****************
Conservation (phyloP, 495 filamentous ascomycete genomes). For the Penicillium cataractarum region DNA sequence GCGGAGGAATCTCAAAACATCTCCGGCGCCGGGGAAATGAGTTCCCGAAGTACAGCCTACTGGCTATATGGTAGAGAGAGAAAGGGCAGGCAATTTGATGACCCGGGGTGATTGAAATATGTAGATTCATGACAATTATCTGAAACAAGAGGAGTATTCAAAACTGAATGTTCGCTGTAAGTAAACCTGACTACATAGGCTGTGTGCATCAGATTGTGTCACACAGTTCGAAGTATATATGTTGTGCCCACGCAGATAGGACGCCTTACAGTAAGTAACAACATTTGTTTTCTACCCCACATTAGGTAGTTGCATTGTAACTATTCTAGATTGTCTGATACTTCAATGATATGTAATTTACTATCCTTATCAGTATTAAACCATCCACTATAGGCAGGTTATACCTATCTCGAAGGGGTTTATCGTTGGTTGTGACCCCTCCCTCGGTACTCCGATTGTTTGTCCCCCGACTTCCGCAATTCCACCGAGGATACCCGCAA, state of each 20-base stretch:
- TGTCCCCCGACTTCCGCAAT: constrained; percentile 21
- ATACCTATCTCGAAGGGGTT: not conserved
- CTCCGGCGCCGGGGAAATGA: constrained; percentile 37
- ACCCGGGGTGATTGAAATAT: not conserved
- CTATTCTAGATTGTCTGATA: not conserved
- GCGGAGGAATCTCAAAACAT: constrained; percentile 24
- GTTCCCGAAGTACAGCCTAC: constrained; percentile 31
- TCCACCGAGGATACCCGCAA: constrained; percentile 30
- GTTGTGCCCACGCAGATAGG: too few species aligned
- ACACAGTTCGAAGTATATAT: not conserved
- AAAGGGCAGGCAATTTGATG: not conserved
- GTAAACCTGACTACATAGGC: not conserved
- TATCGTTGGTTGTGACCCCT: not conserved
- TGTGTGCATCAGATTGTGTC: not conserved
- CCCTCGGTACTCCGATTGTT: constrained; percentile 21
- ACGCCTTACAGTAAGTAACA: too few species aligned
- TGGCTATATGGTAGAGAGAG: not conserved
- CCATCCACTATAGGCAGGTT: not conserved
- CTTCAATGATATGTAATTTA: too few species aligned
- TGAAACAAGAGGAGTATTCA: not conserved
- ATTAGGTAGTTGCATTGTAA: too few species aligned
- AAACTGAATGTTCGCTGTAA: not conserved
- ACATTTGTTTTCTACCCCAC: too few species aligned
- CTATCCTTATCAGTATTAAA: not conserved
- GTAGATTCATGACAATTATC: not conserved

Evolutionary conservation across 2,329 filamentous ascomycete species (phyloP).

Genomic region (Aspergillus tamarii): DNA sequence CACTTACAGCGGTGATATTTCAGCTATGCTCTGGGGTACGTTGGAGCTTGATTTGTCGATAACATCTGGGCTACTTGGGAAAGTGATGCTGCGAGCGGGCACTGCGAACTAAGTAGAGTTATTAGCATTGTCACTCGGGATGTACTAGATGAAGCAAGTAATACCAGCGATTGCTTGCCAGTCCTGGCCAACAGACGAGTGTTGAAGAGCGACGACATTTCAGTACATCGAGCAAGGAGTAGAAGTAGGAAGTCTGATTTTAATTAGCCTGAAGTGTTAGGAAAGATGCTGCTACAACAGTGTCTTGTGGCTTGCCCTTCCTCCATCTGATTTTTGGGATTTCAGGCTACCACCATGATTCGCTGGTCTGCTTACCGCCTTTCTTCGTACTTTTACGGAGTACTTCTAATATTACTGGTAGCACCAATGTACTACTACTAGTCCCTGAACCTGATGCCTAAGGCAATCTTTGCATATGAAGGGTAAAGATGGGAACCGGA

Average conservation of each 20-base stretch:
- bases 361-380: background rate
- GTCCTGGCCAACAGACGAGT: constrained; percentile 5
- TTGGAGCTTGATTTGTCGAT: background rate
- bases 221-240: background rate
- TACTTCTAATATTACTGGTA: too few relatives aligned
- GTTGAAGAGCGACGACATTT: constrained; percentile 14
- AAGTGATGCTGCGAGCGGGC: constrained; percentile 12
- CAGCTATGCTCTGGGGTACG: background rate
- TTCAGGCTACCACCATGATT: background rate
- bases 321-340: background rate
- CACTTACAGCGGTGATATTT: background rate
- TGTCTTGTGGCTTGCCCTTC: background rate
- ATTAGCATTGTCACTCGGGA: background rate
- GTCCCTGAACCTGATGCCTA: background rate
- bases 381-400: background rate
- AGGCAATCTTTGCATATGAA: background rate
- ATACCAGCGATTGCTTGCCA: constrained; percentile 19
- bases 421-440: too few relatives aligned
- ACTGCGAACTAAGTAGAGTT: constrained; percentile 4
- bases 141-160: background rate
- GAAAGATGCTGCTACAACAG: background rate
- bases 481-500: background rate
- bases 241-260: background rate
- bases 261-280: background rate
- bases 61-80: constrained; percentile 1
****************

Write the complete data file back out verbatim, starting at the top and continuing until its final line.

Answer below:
Conservation (phyloP, 495 filamentous ascomycete genomes). For the Penicillium cataractarum region DNA sequence GCGGAGGAATCTCAAAACATCTCCGGCGCCGGGGAAATGAGTTCCCGAAGTACAGCCTACTGGCTATATGGTAGAGAGAGAAAGGGCAGGCAATTTGATGACCCGGGGTGATTGAAATATGTAGATTCATGACAATTATCTGAAACAAGAGGAGTATTCAAAACTGAATGTTCGCTGTAAGTAAACCTGACTACATAGGCTGTGTGCATCAGATTGTGTCACACAGTTCGAAGTATATATGTTGTGCCCACGCAGATAGGACGCCTTACAGTAAGTAACAACATTTGTTTTCTACCCCACATTAGGTAGTTGCATTGTAACTATTCTAGATTGTCTGATACTTCAATGATATGTAATTTACTATCCTTATCAGTATTAAACCATCCACTATAGGCAGGTTATACCTATCTCGAAGGGGTTTATCGTTGGTTGTGACCCCTCCCTCGGTACTCCGATTGTTTGTCCCCCGACTTCCGCAATTCCACCGAGGATACCCGCAA, state of each 20-base stretch:
- TGTCCCCCGACTTCCGCAAT: constrained; percentile 21
- ATACCTATCTCGAAGGGGTT: not conserved
- CTCCGGCGCCGGGGAAATGA: constrained; percentile 37
- ACCCGGGGTGATTGAAATAT: not conserved
- CTATTCTAGATTGTCTGATA: not conserved
- GCGGAGGAATCTCAAAACAT: constrained; percentile 24
- GTTCCCGAAGTACAGCCTAC: constrained; percentile 31
- TCCACCGAGGATACCCGCAA: constrained; percentile 30
- GTTGTGCCCACGCAGATAGG: too few species aligned
- ACACAGTTCGAAGTATATAT: not conserved
- AAAGGGCAGGCAATTTGATG: not conserved
- GTAAACCTGACTACATAGGC: not conserved
- TATCGTTGGTTGTGACCCCT: not conserved
- TGTGTGCATCAGATTGTGTC: not conserved
- CCCTCGGTACTCCGATTGTT: constrained; percentile 21
- ACGCCTTACAGTAAGTAACA: too few species aligned
- TGGCTATATGGTAGAGAGAG: not conserved
- CCATCCACTATAGGCAGGTT: not conserved
- CTTCAATGATATGTAATTTA: too few species aligned
- TGAAACAAGAGGAGTATTCA: not conserved
- ATTAGGTAGTTGCATTGTAA: too few species aligned
- AAACTGAATGTTCGCTGTAA: not conserved
- ACATTTGTTTTCTACCCCAC: too few species aligned
- CTATCCTTATCAGTATTAAA: not conserved
- GTAGATTCATGACAATTATC: not conserved

Evolutionary conservation across 2,329 filamentous ascomycete species (phyloP).

Genomic region (Aspergillus tamarii): DNA sequence CACTTACAGCGGTGATATTTCAGCTATGCTCTGGGGTACGTTGGAGCTTGATTTGTCGATAACATCTGGGCTACTTGGGAAAGTGATGCTGCGAGCGGGCACTGCGAACTAAGTAGAGTTATTAGCATTGTCACTCGGGATGTACTAGATGAAGCAAGTAATACCAGCGATTGCTTGCCAGTCCTGGCCAACAGACGAGTGTTGAAGAGCGACGACATTTCAGTACATCGAGCAAGGAGTAGAAGTAGGAAGTCTGATTTTAATTAGCCTGAAGTGTTAGGAAAGATGCTGCTACAACAGTGTCTTGTGGCTTGCCCTTCCTCCATCTGATTTTTGGGATTTCAGGCTACCACCATGATTCGCTGGTCTGCTTACCGCCTTTCTTCGTACTTTTACGGAGTACTTCTAATATTACTGGTAGCACCAATGTACTACTACTAGTCCCTGAACCTGATGCCTAAGGCAATCTTTGCATATGAAGGGTAAAGATGGGAACCGGA

Average conservation of each 20-base stretch:
- bases 361-380: background rate
- GTCCTGGCCAACAGACGAGT: constrained; percentile 5
- TTGGAGCTTGATTTGTCGAT: background rate
- bases 221-240: background rate
- TACTTCTAATATTACTGGTA: too few relatives aligned
- GTTGAAGAGCGACGACATTT: constrained; percentile 14
- AAGTGATGCTGCGAGCGGGC: constrained; percentile 12
- CAGCTATGCTCTGGGGTACG: background rate
- TTCAGGCTACCACCATGATT: background rate
- bases 321-340: background rate
- CACTTACAGCGGTGATATTT: background rate
- TGTCTTGTGGCTTGCCCTTC: background rate
- ATTAGCATTGTCACTCGGGA: background rate
- GTCCCTGAACCTGATGCCTA: background rate
- bases 381-400: background rate
- AGGCAATCTTTGCATATGAA: background rate
- ATACCAGCGATTGCTTGCCA: constrained; percentile 19
- bases 421-440: too few relatives aligned
- ACTGCGAACTAAGTAGAGTT: constrained; percentile 4
- bases 141-160: background rate
- GAAAGATGCTGCTACAACAG: background rate
- bases 481-500: background rate
- bases 241-260: background rate
- bases 261-280: background rate
- bases 61-80: constrained; percentile 1